Sometimes the simplest designs are the best, which explains the myriad of one piece tools on the market these days. The Spare Tool follows that example in spirit if not in form. Technically it has more than one piece in the design, and is somewhat larger than the average one piece tool like Atwood's Prybaby, Gerber's Shard or Raker's Ring Tool. However, it does fit the pattern of a basic prybar, bottle opener and a few other functions rolled into one basic piece of steel like the others.
I was lucky enough to first see the CRKT Flux at the 2009 SHOT Show in Orlando- and in fact, I had the designer, Tom Stokes walk me through the components. I was fascinated as Tom showed me the concept of a multitool that is customizable to your intended needs, similar to the failed Coleman Pro Lock . Coleman unfortunately did not support the Pro Lock and as a result, the Pro Lock never amounted to much. Let's hope that CRKT doesn't make the same mistake with the Flux.
The first thing you realize looking at the Swiss*Tech ScrewZall is that this might just be the simplest, most effective tool you have ever seen. The second thing you wonder is why the heck didn’t you think of that?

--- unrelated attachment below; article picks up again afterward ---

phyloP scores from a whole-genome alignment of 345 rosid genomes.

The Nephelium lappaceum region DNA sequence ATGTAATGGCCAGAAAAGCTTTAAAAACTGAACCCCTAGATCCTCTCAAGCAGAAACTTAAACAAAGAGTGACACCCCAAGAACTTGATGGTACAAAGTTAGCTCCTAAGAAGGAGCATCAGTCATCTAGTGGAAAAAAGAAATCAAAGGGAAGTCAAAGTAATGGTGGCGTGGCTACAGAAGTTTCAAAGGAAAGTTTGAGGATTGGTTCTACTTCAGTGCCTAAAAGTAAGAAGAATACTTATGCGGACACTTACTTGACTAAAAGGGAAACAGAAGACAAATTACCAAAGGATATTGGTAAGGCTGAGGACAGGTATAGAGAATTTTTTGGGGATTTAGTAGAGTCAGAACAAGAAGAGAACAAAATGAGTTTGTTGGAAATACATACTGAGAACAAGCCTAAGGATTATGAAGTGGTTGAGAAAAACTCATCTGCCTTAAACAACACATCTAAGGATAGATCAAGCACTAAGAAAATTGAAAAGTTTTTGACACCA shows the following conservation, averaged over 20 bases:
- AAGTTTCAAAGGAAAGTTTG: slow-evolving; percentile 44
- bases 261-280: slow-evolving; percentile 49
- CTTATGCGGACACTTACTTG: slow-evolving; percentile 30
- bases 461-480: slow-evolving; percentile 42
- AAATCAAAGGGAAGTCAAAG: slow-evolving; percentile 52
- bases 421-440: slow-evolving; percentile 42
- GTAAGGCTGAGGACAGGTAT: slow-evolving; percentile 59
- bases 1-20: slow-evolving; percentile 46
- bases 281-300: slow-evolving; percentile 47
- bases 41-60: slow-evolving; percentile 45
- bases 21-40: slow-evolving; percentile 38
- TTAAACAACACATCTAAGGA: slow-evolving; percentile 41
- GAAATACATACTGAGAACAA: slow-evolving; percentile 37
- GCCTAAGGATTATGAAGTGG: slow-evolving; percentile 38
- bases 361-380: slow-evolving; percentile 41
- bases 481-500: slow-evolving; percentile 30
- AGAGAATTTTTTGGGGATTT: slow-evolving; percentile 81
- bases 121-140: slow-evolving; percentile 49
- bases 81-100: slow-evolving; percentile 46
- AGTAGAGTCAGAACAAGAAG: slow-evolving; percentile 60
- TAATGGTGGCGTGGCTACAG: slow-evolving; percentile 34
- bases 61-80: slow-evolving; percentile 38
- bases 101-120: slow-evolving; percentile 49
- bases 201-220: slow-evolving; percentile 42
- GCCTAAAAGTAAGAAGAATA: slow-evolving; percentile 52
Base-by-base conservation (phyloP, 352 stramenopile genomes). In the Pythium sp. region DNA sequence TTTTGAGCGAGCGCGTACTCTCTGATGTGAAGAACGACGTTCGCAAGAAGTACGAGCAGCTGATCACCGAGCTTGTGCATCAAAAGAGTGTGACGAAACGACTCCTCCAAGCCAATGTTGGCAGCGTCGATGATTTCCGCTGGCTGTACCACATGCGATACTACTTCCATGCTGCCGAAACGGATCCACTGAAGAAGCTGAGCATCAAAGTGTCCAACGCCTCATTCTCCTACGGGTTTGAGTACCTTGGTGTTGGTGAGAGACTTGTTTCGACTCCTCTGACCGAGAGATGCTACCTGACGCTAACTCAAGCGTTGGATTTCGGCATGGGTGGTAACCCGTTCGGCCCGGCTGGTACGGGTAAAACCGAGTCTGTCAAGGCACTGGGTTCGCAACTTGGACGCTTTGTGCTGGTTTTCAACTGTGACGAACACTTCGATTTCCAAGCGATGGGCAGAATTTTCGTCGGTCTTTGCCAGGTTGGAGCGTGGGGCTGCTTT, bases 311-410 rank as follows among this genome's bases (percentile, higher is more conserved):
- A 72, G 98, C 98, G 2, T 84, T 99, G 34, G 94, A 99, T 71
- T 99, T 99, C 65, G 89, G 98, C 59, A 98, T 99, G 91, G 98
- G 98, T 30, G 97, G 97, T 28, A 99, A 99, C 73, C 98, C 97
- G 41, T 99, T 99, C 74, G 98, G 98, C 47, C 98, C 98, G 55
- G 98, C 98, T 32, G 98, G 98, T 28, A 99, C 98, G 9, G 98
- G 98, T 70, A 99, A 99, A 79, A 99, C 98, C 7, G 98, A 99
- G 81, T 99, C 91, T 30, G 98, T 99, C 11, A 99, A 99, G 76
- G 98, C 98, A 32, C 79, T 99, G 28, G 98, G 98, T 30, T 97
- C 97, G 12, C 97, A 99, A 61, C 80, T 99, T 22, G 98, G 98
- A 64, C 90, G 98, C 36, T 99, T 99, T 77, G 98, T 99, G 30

Perhaps the most tools in the least package
When I was looking at pocket tools a while back one tool really got my eye as to be different than all the others. Most folks who are custom knife designers and dabble in the tool category make pocket tools like those by Peter Atwood. It’s really tough to find a designer who will break the mold and head into a different thought direction. Most folks carry a pocket tool to accompany a pocket knife and thus save their blade from use that would make most of us cringe. Most of the pocket tools made are pry tools; these are tools that can pull, twist and pry objects or material apart. The other category is tools that incorporate a blade rather than the pry end, some examples of these are the Atwood Ring Thing and the JDR Barracuda. You tend to get one or the other, one that pries or one that cut, not often one that does both. Jared Price is one of those individuals who thought long and hard and created a tool that had a knife blade as its main function and still retained the ability to pry.